Nosara, Police News

Thousands of Fish and Shrimp Found Dead in Nosara River

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On Tuesday evening, September 3, local fishermen in Nosara found thousands of dead fish and shrimp in the Nosara River, and the suspected cause is agrochemicals.

Juan Carlos Cordero, chief of the Tourist Police delegation in Guiones, reported that the size of the dead fish, mostly bass, snook and gualajes, are around 15 inches and most were found in the river mouth.

One of the first to see the dead fish about 8 kilometers upriver from the mouth of the Nosara River was Eduardo Hernandez Jiron, who called his brother, Javier Hernandez Jiron, of the fishing association ASOPPERNO, at about 4 p.m. on Tuesday. Javier, in turn, contacted authorities

Another person who reported the incident was fisherman and veterinarian Carl Wells, who said, “There was a large fish kill last night (Tuesday) on the Rio Nosara, likely due to poisoning of the river to harvest fish. There are thousands of fish, mostly snook that are flowing out into the ocean, plus other species including shrimp and kril.”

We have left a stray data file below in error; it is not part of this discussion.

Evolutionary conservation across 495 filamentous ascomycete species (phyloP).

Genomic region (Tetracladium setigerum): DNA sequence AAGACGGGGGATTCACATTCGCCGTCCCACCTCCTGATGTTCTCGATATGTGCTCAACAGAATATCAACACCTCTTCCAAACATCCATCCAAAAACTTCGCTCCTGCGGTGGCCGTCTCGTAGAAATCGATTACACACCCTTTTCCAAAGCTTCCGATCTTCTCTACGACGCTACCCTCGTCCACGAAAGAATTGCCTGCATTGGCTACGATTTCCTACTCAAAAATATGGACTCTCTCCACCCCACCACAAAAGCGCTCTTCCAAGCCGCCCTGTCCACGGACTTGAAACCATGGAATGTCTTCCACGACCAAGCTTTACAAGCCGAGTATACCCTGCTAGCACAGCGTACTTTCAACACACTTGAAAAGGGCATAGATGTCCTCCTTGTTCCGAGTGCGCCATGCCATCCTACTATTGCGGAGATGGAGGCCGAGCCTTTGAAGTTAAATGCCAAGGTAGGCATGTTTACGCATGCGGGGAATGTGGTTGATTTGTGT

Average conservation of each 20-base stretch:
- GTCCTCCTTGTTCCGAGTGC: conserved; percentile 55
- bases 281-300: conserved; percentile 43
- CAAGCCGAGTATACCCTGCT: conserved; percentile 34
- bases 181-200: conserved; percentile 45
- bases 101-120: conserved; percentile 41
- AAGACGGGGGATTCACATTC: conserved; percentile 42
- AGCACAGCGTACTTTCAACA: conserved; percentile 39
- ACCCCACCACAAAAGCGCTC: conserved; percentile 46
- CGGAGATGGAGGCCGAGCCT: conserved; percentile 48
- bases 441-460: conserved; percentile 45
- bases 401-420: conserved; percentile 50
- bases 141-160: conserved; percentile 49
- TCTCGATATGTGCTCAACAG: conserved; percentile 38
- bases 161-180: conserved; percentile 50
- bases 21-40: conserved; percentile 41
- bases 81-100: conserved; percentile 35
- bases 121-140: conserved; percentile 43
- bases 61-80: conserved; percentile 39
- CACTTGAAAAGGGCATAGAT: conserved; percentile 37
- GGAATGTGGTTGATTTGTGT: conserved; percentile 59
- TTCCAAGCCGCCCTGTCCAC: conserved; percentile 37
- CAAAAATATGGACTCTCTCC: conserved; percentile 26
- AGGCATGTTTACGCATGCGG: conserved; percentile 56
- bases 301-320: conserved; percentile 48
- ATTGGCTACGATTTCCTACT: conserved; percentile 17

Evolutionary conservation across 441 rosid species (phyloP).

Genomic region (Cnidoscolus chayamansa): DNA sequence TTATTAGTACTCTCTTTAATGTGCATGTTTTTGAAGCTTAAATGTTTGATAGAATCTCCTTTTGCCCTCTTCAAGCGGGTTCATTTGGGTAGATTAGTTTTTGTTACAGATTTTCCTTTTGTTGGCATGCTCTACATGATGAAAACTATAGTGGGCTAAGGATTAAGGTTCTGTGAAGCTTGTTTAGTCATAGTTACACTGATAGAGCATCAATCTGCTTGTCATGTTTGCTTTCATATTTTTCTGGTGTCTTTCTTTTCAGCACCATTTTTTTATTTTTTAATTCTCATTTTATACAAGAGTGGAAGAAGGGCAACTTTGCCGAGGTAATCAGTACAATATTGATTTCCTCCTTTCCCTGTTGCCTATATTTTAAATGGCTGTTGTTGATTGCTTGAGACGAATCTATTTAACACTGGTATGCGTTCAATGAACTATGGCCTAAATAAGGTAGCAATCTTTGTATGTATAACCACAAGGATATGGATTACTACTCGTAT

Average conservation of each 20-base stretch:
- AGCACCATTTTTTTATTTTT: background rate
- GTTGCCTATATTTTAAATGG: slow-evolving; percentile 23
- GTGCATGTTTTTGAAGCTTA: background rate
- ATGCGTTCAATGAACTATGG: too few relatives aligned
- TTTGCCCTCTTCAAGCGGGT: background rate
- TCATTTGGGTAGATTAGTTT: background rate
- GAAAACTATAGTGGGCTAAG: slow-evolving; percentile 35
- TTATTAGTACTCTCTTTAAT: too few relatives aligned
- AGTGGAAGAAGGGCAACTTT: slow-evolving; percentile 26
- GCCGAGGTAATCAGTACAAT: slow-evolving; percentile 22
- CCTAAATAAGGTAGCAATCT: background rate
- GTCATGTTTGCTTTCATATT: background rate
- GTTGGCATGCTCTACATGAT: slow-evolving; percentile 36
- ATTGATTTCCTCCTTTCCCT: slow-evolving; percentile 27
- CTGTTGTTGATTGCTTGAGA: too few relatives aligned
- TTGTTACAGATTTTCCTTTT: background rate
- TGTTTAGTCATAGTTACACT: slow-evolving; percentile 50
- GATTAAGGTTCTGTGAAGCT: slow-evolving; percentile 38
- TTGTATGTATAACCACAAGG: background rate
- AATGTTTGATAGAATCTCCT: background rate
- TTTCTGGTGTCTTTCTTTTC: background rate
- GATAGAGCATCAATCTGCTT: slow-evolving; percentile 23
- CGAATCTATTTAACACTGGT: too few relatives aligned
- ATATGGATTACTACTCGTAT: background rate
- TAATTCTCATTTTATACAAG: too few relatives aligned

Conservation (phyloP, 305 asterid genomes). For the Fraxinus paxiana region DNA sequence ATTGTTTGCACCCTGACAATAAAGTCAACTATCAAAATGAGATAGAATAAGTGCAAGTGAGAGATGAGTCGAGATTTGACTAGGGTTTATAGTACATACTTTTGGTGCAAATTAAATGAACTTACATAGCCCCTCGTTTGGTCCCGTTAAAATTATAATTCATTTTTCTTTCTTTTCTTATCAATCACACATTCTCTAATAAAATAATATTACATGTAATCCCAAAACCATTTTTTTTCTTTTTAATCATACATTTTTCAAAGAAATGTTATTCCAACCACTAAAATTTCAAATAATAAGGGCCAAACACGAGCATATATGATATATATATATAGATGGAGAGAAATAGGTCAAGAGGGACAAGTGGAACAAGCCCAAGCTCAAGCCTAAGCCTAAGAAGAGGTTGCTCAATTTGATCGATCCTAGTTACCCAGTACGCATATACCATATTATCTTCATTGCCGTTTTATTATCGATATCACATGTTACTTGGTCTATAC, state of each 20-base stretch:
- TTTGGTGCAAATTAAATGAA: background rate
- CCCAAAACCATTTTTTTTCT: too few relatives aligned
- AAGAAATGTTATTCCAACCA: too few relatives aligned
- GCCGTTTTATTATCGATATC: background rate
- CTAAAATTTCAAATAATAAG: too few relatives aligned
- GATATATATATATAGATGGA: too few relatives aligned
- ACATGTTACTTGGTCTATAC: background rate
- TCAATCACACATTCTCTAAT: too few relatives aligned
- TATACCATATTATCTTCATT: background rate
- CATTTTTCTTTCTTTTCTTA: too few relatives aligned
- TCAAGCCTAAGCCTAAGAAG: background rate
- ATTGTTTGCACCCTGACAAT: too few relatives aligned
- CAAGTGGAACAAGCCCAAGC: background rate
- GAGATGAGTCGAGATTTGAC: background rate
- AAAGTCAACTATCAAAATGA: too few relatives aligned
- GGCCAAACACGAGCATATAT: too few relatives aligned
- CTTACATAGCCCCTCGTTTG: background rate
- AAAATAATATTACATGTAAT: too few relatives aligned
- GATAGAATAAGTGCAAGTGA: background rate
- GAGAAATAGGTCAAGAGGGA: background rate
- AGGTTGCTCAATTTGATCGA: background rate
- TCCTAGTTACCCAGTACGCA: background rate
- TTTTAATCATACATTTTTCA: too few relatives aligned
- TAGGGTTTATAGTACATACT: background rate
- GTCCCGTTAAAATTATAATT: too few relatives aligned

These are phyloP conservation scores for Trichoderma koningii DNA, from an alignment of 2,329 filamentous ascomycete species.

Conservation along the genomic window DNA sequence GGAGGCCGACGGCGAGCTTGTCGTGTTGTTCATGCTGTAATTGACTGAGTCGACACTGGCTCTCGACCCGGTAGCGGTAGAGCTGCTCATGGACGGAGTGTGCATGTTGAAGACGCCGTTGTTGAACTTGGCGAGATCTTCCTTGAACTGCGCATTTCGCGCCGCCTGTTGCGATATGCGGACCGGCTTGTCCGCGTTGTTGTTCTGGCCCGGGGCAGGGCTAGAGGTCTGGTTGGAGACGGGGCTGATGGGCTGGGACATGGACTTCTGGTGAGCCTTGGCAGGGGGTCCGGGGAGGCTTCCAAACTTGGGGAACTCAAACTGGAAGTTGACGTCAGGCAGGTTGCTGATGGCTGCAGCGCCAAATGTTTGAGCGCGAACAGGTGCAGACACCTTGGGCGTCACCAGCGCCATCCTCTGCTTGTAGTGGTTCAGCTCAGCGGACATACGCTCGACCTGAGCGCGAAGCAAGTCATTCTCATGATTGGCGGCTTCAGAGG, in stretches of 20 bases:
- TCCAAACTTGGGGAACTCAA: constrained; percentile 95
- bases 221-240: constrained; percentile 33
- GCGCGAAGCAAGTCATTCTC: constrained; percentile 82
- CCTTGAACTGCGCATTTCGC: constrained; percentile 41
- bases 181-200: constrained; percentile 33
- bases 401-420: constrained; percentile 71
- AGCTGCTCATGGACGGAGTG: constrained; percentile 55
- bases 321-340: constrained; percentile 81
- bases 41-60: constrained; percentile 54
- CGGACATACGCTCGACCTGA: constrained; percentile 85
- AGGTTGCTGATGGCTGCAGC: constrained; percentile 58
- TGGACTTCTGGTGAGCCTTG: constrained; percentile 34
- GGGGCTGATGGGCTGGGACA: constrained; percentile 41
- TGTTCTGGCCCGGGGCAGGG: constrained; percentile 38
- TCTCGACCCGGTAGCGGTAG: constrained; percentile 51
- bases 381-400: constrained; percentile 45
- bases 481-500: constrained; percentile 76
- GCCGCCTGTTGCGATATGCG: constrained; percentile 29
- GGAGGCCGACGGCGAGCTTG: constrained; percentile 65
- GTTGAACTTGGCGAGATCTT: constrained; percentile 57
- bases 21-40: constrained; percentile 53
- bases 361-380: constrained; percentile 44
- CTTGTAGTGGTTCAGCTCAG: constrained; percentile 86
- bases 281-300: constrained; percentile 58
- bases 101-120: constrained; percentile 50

The Ministry of Environment and Energy (MINAE) was called but they couldn’t arrive to Nosara until Wednesday afternoon, so the fishermen decided to take samples of the dead fish themselves.

But when officials from the Tempisque Area of Conservation (ACT) arrived to inspect the river from Varillal to the mouth in Nosara, Francisco Ramos, coordinator of the hydraulic resources program of ACT, said that at this point they aren’t able to take samples because the tide has diluted the water and the fish are already decomposing. He said the ideal moment to take samples of the fish is when they are dying but not dead yet, at which point they should be washed, wrapped in aluminum foil, put in plastic bags and conserved on ice for transportation to the laboratory.

Ramos said the most important thing to do is identify the source of the contamination. Otherwise no denunciation can be filed. In this case, it is too late to find the source. However he did affirm that “here we believe that it is a product of agrochemicals.”

Because the cause might be chemical rather than organic, Ramos said it is best to not eat fish from the river for 15 to 22 days as a provisional measure to give the river time to clean itself.

This is not the first time dead fish or shrimp have appeared in the Nosara River. In April of 2012 on at least two occasions hundreds of fish and shrimp were found dead. The next time something similar occurs, Ramos encouraged people to call him directly at 2651-8115 or 8868-2259.

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